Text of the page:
Hey 700 could you hurry up and try those....and get back to us? I mean if you don't we'll under stand (and I'll be pulling some bullets ;)
     
  5. Remadl700

    Remadl700 Oregon Member

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    I haven't had enough coffee to get into a semantics discussion on this. I am referring to the curved surface "Ogive" that leads to the tip. The question is that will crimping on the curved surface that close to the tip create a pressure spike that is past the limits of safety for this round?

    I will try a series tonight off consecutive rounds with the bullet seated deeper each time and get back to everyone.
     
  6. Remadl700

    Remadl700 Oregon Member

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    I am using a Dillion 550 and need a powder like TAC. Your right it meters great! The rounds I am putting together right now are for training and 3 gun use, so I am not going for perfection on the rounds but more towards 100% operational and volume. So far they have done well. The one issue I ran into a couple of times was one round stove piping on top of another round that was being stripped from the mag. As if the extractor wasn't letting go of the case 100% and carrying it forward while picking up another round and then obviously jamming as the round pushes up the feed ramps.

    Full auto there have been no problems! These are used assorted NATO brass rounds. I did not pull the rounds that stove piped which I should have done to start my investigation into this and that is where I will start from tonight to see if it's a case issue before moving to the extractor unless someone has a better idea of what's going on.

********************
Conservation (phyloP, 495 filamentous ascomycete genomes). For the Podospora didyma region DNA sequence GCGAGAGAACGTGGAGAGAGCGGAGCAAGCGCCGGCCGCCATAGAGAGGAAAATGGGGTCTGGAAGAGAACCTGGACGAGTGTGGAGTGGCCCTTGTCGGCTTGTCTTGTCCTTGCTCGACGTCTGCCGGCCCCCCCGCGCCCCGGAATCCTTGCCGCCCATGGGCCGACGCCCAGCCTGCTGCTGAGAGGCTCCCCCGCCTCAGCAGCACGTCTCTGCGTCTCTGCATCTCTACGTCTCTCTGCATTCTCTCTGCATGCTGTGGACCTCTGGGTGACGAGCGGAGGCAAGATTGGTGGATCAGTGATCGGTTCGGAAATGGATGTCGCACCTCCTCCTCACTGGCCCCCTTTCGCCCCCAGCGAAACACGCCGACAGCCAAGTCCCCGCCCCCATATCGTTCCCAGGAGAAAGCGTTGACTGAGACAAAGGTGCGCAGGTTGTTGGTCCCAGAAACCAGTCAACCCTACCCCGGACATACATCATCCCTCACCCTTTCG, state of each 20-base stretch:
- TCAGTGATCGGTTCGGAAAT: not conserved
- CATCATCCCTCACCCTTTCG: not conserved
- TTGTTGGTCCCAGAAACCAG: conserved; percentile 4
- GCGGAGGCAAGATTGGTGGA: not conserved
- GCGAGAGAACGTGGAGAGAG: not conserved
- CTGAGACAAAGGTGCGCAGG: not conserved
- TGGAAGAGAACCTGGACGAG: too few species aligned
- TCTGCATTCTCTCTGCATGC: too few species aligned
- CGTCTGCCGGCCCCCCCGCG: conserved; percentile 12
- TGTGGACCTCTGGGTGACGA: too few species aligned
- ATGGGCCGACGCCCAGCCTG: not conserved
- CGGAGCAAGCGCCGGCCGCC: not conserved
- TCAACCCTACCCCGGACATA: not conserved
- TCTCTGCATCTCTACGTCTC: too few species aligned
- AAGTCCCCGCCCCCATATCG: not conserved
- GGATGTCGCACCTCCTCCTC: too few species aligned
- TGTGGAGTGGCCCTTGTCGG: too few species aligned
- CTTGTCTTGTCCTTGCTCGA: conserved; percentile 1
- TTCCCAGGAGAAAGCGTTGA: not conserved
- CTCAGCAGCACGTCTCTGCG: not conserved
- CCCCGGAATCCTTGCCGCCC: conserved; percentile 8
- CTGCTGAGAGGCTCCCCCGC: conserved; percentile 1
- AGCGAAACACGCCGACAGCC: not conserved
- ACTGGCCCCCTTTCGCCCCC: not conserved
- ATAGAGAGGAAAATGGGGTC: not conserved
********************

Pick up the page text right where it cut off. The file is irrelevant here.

7. Remadl700

    Remadl700 Oregon Member

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    I just got my email answered from Ramshot.

    The Ballistician for Ramshot, Johan Loubser replied back on the question about seating depth of the A-Max 75 grain round in a 223.

    He stated that it will work seating it to a depth of 2.260 with the TAC powder.

    So, head to the range and we will see how they work and accuracy.
     
    mjbskwim and (deleted member) like this.
  8. deadshot2

    deadshot2 NW Quadrant WA State Well-Known Member

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    Doing so would probably only be seen by the powder charge as a heavier than normal crimp. According to Richard Lee in his 2nd Edition, rounds he tested with and without heavy crimps didn't vary in pressure by more than a couple hundred pounds. That brass isn't really going to slow down the bullet much and cause dangerous pressures unless you are not only over the published max and have used up all the available safety margin.
     
  9. mortre

    mortre Yelm, WA Active Member

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    How did this work out for you? Those bullets didn't work at all for me in the 1/9" barrel of my LTR. They weren't keyholing, but accuracy just wasn't there. 2-3" groups at 100 yards with both H-4895 and 748 I think was the other powder I tried. The only thing I have with a faster twist is an AR, but never felt comfortable loading them to mag length. Did you check if there was any bullet setback when chambering a round?